ETF Leaders Align With Risk-On Allocations
Market’s Pricing Mechanism
As we outlined using an example with Facebook on October 25, the value of the ETFs in your portfolio are determined by the aggregate opinion of millions of investors around the globe. If the aggregate opinion sets asset prices, then keeping an eye on aggregate opinions falls into the prudent category.
First Team ETFs
One method to track aggregate demand is to examine relative strength. ETFs that are in greater demand than the S&P 500 ETF (SPY) go up at a faster rate than SPY (they make more money). The table below contains ETFs that investors have favored over SPY in recent weeks. We can think of the list below as ETF First-Team All-Americans.
Leaders Speak To Conviction
When investors are confident about future economic outcomes they prefer to invest in stocks rather than bonds. Therefore, the fact that Treasuries (TLT) or the aggregate bond ETF (AGG) are absent from the table above tells us the market’s pricing mechanism remains net bullish regarding future outcomes related to the economy, Fed, earnings, and geopolitics.
Second Team Also Aligns With Stock Bulls
Second-Team All-Americans are exceptional athletes. Our tier-two list of ETFs may not be the best performers, but they are still attracting a lot of attention from investors. The table below contains numerous economically-sensitive ETFs that point to investor confidence about future economic outcomes.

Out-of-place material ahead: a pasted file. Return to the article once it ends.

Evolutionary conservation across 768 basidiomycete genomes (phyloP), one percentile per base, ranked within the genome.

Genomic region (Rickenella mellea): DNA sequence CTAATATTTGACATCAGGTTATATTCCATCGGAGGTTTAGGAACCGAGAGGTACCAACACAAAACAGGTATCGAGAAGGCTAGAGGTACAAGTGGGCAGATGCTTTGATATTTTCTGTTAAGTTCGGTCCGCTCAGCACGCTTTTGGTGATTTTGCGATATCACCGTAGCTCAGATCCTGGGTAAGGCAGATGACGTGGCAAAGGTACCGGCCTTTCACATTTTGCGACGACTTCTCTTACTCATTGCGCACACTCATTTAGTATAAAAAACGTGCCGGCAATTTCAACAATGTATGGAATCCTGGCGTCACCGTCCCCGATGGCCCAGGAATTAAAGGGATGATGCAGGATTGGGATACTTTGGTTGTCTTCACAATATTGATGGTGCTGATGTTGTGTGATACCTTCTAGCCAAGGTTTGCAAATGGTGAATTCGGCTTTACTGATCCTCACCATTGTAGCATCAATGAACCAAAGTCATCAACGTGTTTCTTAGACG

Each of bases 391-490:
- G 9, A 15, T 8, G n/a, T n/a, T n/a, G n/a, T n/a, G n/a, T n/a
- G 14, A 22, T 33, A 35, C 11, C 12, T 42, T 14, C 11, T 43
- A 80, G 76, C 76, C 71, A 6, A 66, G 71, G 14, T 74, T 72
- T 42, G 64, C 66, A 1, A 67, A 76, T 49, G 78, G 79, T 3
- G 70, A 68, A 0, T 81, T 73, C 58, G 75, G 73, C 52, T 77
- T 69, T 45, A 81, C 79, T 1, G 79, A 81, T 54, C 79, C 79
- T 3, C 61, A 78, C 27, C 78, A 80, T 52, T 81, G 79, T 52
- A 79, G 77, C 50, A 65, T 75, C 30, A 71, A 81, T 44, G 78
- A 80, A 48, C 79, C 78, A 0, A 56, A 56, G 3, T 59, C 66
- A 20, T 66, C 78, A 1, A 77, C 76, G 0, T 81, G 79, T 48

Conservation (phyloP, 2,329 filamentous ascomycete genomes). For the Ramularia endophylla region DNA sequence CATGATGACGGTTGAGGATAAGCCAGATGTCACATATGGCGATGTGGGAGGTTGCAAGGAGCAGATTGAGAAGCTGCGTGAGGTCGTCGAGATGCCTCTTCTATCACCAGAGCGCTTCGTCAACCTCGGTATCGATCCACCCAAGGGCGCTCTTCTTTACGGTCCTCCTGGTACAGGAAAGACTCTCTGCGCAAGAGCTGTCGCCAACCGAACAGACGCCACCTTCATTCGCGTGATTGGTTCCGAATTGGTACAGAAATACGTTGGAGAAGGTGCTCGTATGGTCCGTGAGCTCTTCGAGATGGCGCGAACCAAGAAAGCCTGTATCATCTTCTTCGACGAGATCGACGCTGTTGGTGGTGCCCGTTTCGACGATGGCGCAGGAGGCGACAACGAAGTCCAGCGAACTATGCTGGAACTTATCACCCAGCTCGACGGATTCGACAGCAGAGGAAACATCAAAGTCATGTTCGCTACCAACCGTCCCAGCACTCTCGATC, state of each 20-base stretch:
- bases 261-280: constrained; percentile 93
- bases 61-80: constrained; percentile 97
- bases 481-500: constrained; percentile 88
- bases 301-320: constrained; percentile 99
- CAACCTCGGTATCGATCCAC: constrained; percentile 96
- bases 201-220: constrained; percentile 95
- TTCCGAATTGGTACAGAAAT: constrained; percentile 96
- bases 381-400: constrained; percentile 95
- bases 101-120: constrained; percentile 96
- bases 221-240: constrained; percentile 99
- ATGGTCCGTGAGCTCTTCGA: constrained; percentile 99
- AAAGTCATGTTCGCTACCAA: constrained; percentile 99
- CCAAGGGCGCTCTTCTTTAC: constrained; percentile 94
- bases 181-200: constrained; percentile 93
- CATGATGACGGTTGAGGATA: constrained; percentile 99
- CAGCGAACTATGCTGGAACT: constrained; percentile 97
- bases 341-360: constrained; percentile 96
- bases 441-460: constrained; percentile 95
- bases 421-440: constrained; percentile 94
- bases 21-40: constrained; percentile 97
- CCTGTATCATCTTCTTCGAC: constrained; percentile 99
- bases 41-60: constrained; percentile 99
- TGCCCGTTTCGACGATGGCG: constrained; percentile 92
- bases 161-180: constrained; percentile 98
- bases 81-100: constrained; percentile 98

We have seen some subtle shifts in ETF leadership in recent weeks. The emergence of large caps and consumer staples speaks to some economic doubt creeping into the supply and demand landscape. As we noted on November 13, Janet Yellen’s confirmation hearing could provide a catalyst for weak-dollar friendly ETFs (foreign, emerging markets, energy, etc) to move up in the pecking order. Until the composition of the tables above shifts to a more defensive bias, we will continue to hold our positions in U.S. stocks (VTI), technology (QQQ), energy (XLE), financials (XLF), small caps (IWM), foreign stocks (VEU), and emerging markets (EEM). As we noted on November 12, we would like to see some improvement in emerging markets. Should EEM remain weak, we may reduce our exposure for a second time before the markets close Friday.
This entry was posted on Wednesday, November 13th, 2013 at 8:54 pm and is filed under Stocks - U.S.. You can follow any responses to this entry through the RSS 2.0 feed. Both comments and pings are currently closed.